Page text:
In the brisk air of early autumn, optimism fills our hearts as we celebrate the 20th anniversary of Cybersecurity Awareness Month, an annual event dedicated to fostering a deeper understanding of cybersecurity and inspiring behavior change.
Two decades ago, the prevailing belief among security professionals was that raising awareness alone could lead to secure online behaviors. But in 2023, we’ve learned that hope is not a strategy. Today, armed with evidence and guided by behavioral science, we understand that cybersecurity demands more than awareness—it requires a profound shift in behavior.
The 2023 Annual Cybersecurity Attitudes and Behaviors Report marks a significant milestone. The report surveyed over 6,000 individuals across six nations to gain comprehensive insights into their cybersecurity knowledge, behaviors, and challenges.
Revelations from the survey are eye-opening. While awareness of cybersecurity risks has grown, many individuals still fall short when implementing essential security measures. For instance, only 60% employ strong passwords, and 40% use multi-factor authentication.
But there’s hope. The report not only highlights challenges but also offers actionable recommendations for both individuals and organizations. We can work together to create a safer digital world by understanding the why and how of behavioral change.
Join us on this journey into behavioral science as we dissect the report’s findings and unravel the secrets to better cybersecurity practices.
This third annual report is breaking new ground by expanding the scope and enhancing its research methods. With over 6,000 participants from six nations and a focus on diverse cybersecurity aspects, this report offers fresh insights. Refined questions, added qualitative inquiries, and strategically targeted employed participants, all to provide a comprehensive view of cybersecurity attitudes and behaviors.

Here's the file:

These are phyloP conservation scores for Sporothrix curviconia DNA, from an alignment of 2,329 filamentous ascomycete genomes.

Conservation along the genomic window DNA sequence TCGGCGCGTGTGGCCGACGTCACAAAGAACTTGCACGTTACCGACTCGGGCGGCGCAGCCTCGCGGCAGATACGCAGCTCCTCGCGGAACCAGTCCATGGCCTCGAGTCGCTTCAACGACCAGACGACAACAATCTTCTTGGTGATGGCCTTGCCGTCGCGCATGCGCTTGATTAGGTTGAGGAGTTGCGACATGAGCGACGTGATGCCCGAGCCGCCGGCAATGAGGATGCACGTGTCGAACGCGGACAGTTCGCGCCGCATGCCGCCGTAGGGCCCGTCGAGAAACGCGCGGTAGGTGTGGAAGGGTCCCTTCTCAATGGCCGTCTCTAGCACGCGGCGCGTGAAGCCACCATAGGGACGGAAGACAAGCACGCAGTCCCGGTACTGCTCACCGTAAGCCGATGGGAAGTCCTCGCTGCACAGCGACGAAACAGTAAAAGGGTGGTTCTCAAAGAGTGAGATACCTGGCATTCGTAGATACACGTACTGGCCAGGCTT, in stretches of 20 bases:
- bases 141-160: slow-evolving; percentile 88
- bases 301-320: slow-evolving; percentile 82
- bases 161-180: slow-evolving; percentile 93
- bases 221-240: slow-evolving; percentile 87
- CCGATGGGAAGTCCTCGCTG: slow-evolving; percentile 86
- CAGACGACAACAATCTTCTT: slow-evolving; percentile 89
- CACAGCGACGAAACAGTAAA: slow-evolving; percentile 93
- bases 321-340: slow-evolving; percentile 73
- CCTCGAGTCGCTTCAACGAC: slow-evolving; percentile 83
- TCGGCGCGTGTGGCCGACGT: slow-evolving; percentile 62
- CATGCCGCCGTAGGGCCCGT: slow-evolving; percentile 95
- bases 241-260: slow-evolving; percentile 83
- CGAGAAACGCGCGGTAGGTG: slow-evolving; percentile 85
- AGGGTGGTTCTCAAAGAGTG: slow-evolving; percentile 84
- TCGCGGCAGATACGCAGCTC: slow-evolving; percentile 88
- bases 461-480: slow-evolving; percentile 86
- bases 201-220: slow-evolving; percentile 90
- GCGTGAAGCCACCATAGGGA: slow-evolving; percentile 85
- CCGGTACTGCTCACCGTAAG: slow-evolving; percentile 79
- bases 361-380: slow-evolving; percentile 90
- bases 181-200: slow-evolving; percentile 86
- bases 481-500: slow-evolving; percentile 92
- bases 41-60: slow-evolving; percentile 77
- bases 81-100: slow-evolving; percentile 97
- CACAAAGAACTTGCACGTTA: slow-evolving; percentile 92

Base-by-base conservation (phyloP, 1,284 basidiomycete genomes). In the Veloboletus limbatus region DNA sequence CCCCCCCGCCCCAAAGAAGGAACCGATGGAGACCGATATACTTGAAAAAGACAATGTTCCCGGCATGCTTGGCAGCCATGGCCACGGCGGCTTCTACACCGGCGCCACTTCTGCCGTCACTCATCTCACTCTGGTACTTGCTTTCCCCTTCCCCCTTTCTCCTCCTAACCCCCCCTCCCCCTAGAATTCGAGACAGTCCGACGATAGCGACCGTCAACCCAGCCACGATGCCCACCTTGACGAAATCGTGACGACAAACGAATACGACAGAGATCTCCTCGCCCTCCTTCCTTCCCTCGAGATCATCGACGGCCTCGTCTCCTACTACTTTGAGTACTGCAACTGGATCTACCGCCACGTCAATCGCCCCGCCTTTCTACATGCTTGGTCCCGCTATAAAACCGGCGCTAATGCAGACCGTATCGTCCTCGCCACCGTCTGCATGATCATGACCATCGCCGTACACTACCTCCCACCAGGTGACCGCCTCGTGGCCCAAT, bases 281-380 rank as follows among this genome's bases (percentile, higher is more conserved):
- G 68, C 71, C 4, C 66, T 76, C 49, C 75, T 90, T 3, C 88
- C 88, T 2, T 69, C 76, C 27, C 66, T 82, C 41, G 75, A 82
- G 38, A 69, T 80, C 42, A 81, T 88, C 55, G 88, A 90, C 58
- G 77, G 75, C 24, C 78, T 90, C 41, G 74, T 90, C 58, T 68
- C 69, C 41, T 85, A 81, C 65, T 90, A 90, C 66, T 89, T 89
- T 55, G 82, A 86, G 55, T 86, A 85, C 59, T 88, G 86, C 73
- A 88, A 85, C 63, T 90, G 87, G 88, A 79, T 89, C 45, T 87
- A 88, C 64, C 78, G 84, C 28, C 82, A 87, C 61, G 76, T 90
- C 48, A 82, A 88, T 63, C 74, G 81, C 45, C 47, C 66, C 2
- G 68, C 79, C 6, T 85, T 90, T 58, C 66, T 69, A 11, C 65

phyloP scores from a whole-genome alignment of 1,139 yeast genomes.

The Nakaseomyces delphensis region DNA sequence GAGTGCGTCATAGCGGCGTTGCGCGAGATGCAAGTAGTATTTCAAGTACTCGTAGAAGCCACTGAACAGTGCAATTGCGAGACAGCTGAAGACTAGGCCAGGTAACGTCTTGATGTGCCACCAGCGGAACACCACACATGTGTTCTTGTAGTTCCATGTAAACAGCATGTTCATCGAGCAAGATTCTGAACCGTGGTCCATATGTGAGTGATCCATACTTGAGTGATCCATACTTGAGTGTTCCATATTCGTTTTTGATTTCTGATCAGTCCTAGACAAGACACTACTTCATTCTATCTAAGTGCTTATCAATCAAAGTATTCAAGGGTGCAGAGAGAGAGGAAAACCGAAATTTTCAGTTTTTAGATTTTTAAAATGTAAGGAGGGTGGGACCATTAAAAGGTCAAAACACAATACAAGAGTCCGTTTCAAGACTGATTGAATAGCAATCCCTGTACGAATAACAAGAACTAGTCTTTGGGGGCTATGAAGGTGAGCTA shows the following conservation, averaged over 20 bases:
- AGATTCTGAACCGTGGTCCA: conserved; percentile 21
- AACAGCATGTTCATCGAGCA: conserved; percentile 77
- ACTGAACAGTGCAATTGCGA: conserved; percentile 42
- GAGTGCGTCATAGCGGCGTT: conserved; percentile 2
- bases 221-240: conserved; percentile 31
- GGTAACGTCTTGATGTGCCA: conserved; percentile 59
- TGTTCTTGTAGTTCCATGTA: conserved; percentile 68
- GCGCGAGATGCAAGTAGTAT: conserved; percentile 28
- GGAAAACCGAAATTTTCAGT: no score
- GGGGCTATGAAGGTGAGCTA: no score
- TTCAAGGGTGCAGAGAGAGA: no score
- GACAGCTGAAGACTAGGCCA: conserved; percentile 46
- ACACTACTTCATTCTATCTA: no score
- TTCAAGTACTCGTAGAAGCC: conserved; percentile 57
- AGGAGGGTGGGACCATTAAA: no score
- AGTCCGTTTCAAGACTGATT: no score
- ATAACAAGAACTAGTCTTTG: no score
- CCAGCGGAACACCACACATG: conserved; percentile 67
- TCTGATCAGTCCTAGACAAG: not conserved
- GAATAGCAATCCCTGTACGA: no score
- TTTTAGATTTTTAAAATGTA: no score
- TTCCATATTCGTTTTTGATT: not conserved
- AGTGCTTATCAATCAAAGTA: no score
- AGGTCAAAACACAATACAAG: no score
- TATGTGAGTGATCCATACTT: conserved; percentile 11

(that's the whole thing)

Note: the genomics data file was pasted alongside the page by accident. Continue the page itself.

Online activity is growing
The digital landscape continues to expand at an astonishing rate, with a remarkable 93% of the participants indicating daily online activity. 7% of individuals reported connecting to the Internet less than once a day. Our lives are increasingly intertwined with the online realm as we maintain numerous accounts spanning various websites and applications, some of which house our sensitive personal data.
The revelation is striking: nearly half of the participants, a substantial 47%, manage ten or more sensitive online accounts, including those tied to payments and primary email. Even more astonishing, 15% of respondents candidly confessed that they’ve lost track of the sheer number of such accounts in their digital portfolio.
This profound digital presence underscores the importance of cybersecurity vigilance. As our online footprints expand, so do the opportunities for cyber threats, making it imperative for individuals and organizations to remain acutely aware of the evolving cybersecurity landscape.
But security is a big concern
While attitudes toward online security are generally positive, a significant portion of participants express frustration and doubt. Impressively, 84% view security as a priority, and 69% believe it’s attainable. However, not everyone sails smoothly on the sea of online security. A substantial 39% find themselves frustrated, while 37% admit feeling intimidated by the challenges of staying secure online.
For some, the abundance of cybersecurity information becomes overwhelming, leading 32% to scale back their online activities. Furthermore, security often comes at a cost, with nearly half of respondents (49%) acknowledging the financial implications of protective actions.
Interestingly, 69% consider the effort invested in online security worthwhile. Nevertheless, younger generations, such as Gen Z (21%) and Millennials (23%), express more skepticism about the return on investment compared to Baby Boomers (6%) and the Silent Generation (9%).
Media coverage plays a pivotal role, motivating 56% of participants to take protective security measures, while 51% find it valuable for staying informed. However, it’s not all positive, as 44% of respondents admit that media coverage can evoke fear, and 42% believe it overly complicates online security.
As we delve deeper into cybersecurity training, a mere 26% report access to such training, while a surprising two-thirds (64%) have no access at all. These findings highlight the complex landscape of online security perceptions and the challenges individuals face in navigating it.